Jose Mayans, MD
Ophthalmologist & Retinal Surgeon located in Odessa, TX
In most cases, having eye floaters isn’t serious. But, depending on your symptoms, they can be cause for concern. At his clinic in Odessa, Texas, Jose Mayans, MD, brings more than 20 years of ophthalmology experience to diagnosing and treating eye conditions that lead to floaters. If you have sparks, strands, or flecks disrupting your vision, call Jose Mayans, MD, or schedule an appointment online today.
Floaters Q & A
What are floaters?
Floaters are a way to describe spots that disrupt your vision. They often appear gray or black, and vary in appearance from strings and spots to cobwebs that float throughout your vision. In most cases, a floater drifts when you try to look at it or move your eyes.
Eye floaters are small groups of cells or a tiny speck of protein stuck in your vitreous humor. This material is similar to a raw egg white and supports the back two-thirds of your eyeball. This tissue helps light reach your retina so the images you see can get to your brain for processing.
When you have a floater, you actually see its shadow against your retina, not the tissue cluster or protein itself.
What causes floaters?
You can experience eye floaters for several reasons, including:
- Age-related changes in your eye
- Eye inflammation in the posterior uveitis, or back of your eye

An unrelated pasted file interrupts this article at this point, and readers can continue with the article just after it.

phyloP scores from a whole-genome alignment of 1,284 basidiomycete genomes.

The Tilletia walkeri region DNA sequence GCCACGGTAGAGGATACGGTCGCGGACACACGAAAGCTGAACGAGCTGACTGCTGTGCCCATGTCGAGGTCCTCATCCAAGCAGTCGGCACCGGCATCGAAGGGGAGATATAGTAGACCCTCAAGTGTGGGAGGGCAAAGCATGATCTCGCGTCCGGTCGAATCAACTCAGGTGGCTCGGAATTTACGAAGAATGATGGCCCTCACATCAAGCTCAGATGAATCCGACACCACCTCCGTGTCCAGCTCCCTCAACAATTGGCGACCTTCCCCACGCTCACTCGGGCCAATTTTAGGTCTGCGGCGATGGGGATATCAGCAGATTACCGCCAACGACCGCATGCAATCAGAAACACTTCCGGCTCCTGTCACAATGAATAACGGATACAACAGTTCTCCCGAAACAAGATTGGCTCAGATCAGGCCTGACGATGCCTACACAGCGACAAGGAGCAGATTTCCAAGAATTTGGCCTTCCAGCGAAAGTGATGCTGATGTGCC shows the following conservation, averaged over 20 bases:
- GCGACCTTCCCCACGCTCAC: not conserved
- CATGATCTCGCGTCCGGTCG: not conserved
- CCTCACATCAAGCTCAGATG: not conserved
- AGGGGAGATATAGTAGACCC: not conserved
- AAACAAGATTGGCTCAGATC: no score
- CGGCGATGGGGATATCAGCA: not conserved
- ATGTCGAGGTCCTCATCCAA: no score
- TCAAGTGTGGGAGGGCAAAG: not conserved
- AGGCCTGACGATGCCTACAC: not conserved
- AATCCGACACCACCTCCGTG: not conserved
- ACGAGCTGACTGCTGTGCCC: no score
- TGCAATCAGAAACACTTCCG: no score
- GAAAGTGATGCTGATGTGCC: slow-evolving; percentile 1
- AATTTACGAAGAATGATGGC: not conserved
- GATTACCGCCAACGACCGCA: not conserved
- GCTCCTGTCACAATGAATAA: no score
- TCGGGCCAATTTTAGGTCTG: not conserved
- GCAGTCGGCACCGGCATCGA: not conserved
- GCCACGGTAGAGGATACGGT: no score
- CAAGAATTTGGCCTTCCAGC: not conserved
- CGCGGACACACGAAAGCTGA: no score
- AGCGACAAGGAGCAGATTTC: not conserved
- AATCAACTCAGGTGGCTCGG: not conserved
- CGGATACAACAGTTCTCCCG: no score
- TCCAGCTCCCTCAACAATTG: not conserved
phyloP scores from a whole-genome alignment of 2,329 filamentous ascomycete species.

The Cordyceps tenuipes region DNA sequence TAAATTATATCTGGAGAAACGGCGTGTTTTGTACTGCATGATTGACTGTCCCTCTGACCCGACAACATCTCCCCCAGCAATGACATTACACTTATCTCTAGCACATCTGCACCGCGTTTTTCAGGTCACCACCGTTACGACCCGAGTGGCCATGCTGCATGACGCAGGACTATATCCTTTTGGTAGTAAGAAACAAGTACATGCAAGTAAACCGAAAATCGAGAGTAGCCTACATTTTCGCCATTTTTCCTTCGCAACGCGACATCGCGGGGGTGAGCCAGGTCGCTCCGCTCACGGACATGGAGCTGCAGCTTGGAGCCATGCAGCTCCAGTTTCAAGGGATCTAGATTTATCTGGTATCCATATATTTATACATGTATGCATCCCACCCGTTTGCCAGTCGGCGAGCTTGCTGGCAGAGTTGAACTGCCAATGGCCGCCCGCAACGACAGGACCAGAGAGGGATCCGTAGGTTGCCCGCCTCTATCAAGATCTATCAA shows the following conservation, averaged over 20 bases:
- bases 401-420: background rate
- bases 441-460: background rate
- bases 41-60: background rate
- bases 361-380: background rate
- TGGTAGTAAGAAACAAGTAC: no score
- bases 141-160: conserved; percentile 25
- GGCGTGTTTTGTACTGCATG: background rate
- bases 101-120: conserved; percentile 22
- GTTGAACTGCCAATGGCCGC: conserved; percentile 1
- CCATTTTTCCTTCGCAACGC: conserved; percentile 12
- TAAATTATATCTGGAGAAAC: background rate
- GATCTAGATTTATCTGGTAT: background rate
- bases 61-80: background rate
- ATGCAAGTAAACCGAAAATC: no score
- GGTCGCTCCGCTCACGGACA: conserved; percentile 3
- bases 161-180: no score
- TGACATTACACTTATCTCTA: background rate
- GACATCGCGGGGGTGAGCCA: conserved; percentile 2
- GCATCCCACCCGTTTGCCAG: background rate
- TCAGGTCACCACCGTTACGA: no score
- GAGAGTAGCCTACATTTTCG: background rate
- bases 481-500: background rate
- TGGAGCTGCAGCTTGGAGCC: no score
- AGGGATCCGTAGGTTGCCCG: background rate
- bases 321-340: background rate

- Bleeding in your eye
- A torn retina
- Certain eye medications or surgery
In most cases, eye floaters are harmless. But they can indicate a serious condition, especially if you have a lot that suddenly appear.
How are floaters diagnosed and treated?
Dr. Mayans performs a comprehensive eye exam to determine what’s causing your floaters. During your appointment, he asks specific questions about your floaters and also looks for additional eye symptoms to help reach a diagnosis.
In most cases, floaters don’t require medical treatment. If yours are due to an underlying condition, like diabetes or inflammation, Dr. Mayans works with you and your primary physician to more effectively manage those issues.
Rarely, eye floaters can significantly impair your vision. In these situations, Dr. Mayans might recommend a surgical procedure to remove and replace your vitreous. There are also laser procedures that can provide relief by breaking up large floaters to make them less visible.
In some cases, eye floaters indicate serious conditions, like diabetic retinopathy or a torn retina. Without treatment, these conditions can lead to permanent vision loss, so Dr. Mayans might recommend surgery or laser therapy.
For more information on eye floaters, call Jose Mayans, MD, or schedule an appointment online today.